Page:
Water in the classroom light fixtures???
By Chad Jones, PE
The Warren Group
One of my more interesting calls and subsequent investigations was regarding water accumulating inside of 2X4 fluorescent light fixtures in a suspended ceiling of a local high school.
The client called and reported that the metal housings of the lights were sweating and generating enough water to accumulate on the diffuser lenses of the lights. In addition, it was reported that adjacent ceiling tiles were damp and sagging. Obviously, an on-site investigation was in order!
On arrival at the school the next day, water was indeed observed to be accumulating inside the 2X4 fixtures and puddling on the diffuser lenses in one classroom and an adjoining teacher work room. The phenomenon was only observed on the first floor of the building. The building had two stories with concrete masonry unit walls and concrete panels for the floor and roof.
An inspection above the ceiling of the first story in the affected spaces showed abundant amounts of condensation on the underside of the concrete panels. The panels were literally sweating, much like water drops forming on a glass holding a cold drink on a hot summer day!
Measurements taken using a non-contact infrared thermometer showed the temperatures of the area above the drop ceiling in the high 50-degree F range. A quick check of a psychrometric chart shows that these temperatures are near or at the saturation line for water, explaining why the moisture in the air was condensing on the panels.
Temperature readings of the concrete panels in adjacent rooms with no apparent moisture problems were in the high 60-degrees F, certainly above the saturation point as evidenced by the lack of condensation.
These observations led to two main questions: why is the ceiling in the first floor of the affected area so cold and why is there excessive moisture present in a conditioned building?
Investigating the cause of the extremely cold concrete panels required inspecting the classrooms above. The teacher interviewed reported the space to be unbearably cold; so cold that she and the students wore coats in class even though it was late August in the South. The HVAC system in the building was antiquated and did not have a building management system, only local thermostats housed in locked boxes. The setpoint in the classroom was 55 degrees F and the space temperature was 62 degrees! Because the thermostat setpoint was not reached, the HVAC unit continued to supply 55-57 degrees F air to the space in an attempt reach setpoint. The unit never cycled off, it continually supplied air at saturation conditions. Temperature measurement of the floor indicated 57-59 degrees F, explaining the high 50 degree temperatures observed in the ceiling of the space below the classroom. Maintenance was notified and the thermostat was reset to mid-70’s per district temperature policies.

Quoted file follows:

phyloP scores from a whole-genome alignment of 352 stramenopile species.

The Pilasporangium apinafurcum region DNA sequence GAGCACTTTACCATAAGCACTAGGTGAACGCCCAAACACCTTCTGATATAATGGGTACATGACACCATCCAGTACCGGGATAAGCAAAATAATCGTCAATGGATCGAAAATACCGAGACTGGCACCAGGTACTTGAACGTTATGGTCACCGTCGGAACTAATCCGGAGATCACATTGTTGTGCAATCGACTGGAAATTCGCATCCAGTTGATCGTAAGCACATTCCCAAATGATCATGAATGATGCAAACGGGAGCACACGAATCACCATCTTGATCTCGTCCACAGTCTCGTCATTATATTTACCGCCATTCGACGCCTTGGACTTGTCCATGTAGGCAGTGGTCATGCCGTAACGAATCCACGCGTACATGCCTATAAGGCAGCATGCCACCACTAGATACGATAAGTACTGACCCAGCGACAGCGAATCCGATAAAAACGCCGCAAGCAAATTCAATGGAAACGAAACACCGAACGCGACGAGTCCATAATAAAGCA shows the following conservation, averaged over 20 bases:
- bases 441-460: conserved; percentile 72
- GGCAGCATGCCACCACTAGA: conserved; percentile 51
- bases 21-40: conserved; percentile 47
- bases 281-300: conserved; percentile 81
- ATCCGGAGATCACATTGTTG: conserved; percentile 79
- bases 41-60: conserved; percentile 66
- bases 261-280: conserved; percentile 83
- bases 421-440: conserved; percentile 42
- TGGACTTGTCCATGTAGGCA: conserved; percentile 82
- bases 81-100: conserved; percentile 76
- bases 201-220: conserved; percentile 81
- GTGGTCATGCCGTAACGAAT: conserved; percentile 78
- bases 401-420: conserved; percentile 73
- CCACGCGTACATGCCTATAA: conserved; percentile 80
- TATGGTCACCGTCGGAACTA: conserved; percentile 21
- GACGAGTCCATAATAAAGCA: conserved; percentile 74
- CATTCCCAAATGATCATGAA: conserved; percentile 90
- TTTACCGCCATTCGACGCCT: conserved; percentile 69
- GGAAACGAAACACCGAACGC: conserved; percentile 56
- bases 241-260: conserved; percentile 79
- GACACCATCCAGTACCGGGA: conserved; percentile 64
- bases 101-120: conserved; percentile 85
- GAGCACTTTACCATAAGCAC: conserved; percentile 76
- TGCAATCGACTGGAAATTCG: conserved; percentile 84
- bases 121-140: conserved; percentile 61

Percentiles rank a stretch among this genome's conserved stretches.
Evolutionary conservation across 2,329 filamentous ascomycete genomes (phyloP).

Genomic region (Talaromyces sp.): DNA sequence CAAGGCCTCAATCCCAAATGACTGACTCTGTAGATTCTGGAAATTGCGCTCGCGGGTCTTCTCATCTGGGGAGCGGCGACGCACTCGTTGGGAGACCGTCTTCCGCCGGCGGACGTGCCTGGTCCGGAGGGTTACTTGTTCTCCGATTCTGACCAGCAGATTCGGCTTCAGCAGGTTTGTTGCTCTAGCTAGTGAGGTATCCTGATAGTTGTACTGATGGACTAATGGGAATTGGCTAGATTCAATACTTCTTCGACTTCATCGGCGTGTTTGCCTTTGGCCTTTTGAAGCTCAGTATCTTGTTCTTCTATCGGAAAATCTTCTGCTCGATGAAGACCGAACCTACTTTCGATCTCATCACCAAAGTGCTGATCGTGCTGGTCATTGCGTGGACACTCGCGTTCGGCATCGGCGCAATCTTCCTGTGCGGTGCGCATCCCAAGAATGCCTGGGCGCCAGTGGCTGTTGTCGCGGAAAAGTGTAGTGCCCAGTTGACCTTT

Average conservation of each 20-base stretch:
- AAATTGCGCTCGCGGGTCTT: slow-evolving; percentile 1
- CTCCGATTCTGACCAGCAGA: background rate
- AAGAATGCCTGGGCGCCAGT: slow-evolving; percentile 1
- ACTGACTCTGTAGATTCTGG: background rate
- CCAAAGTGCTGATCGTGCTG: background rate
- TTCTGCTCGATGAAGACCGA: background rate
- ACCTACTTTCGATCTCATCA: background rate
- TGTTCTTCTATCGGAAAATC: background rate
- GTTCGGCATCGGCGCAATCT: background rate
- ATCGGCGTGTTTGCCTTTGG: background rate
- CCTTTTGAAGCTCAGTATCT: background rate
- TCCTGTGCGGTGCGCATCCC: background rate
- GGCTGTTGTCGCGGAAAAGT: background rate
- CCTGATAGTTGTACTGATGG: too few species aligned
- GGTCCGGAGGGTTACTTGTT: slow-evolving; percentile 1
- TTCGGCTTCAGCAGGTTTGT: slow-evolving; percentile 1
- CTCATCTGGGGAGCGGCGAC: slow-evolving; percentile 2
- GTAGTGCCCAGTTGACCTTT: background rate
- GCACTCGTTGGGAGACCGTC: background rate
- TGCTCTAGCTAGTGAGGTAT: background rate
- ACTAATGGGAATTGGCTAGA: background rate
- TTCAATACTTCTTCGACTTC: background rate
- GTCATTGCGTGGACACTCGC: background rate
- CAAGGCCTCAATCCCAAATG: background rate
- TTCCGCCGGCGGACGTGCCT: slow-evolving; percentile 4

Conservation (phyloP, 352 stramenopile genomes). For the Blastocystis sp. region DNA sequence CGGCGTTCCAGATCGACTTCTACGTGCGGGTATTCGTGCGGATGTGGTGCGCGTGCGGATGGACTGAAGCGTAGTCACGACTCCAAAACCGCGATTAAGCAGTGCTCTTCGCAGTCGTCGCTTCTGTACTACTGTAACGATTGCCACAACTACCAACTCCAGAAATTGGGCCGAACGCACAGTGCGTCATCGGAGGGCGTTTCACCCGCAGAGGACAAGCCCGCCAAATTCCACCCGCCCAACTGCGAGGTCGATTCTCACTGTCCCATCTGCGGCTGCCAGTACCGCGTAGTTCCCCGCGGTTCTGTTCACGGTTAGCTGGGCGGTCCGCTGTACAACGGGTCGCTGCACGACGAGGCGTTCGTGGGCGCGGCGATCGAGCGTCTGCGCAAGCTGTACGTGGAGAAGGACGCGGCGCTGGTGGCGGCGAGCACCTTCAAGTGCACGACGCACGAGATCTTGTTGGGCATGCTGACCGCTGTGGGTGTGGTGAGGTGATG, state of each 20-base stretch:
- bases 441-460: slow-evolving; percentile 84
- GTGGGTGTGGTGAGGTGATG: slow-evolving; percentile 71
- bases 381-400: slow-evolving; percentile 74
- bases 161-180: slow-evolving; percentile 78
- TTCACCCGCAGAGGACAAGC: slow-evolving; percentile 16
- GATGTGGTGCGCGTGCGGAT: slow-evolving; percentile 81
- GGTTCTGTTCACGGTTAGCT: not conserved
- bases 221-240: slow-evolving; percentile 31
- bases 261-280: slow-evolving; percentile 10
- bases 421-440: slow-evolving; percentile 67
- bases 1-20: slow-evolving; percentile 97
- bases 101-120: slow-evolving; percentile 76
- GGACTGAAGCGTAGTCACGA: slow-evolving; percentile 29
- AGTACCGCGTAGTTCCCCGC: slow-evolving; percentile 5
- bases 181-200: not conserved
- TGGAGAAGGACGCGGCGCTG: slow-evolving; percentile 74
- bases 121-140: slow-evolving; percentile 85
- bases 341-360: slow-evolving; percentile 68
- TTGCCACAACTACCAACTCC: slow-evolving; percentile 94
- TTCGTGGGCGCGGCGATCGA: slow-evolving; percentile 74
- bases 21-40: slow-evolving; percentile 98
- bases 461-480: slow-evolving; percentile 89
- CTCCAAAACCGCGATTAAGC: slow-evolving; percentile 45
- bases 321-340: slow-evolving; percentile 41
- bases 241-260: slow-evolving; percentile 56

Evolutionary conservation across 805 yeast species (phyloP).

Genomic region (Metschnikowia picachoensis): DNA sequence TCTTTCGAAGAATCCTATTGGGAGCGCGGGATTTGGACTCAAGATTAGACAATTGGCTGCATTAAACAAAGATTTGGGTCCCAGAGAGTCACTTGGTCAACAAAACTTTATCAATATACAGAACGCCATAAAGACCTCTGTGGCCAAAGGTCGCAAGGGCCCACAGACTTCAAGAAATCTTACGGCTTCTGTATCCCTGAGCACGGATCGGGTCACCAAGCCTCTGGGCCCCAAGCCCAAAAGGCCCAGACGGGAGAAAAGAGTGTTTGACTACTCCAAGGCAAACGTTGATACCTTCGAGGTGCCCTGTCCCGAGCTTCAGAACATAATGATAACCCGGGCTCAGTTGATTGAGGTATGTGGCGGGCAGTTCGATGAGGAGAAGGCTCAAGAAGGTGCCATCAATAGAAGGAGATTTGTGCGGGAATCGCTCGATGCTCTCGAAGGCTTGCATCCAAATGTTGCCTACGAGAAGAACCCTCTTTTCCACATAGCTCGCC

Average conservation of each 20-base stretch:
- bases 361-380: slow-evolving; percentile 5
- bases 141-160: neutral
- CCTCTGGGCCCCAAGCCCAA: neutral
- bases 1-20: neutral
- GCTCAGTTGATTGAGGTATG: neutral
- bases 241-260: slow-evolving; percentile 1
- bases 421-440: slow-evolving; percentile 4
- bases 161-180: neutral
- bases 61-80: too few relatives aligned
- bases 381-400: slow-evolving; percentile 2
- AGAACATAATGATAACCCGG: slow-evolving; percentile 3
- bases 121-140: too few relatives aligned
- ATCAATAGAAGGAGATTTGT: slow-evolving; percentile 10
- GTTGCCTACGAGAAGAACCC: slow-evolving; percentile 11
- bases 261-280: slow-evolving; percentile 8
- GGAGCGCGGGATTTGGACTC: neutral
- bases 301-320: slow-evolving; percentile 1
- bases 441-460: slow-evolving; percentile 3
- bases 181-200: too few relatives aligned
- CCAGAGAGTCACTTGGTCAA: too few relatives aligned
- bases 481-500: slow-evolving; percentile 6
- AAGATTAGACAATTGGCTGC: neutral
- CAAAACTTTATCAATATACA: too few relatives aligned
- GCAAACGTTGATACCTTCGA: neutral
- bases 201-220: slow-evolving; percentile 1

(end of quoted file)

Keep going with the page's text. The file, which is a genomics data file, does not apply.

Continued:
With the first question of why the concrete panels were cold answered, the next question to answer was to find the source of the excess moisture in the drop ceiling space. With an older building, infiltration of outside air is always a concern. While investigating above the drop ceiling the exterior walls were checked for air intrusion. Large amounts of air could be detected entering the building through the building joints and seams, for example where the walls met the roof on the exterior. The quantity of air was so large it could be felt on the skin of the back of my hand! A check of exterior doors indicated that the doors had significant resistance to being opened. Once a door was opened, large amounts of air began to rush into the building. The day was calm with little to no wind detectable outside. So why was the building interior pressure so negative relative to the exterior?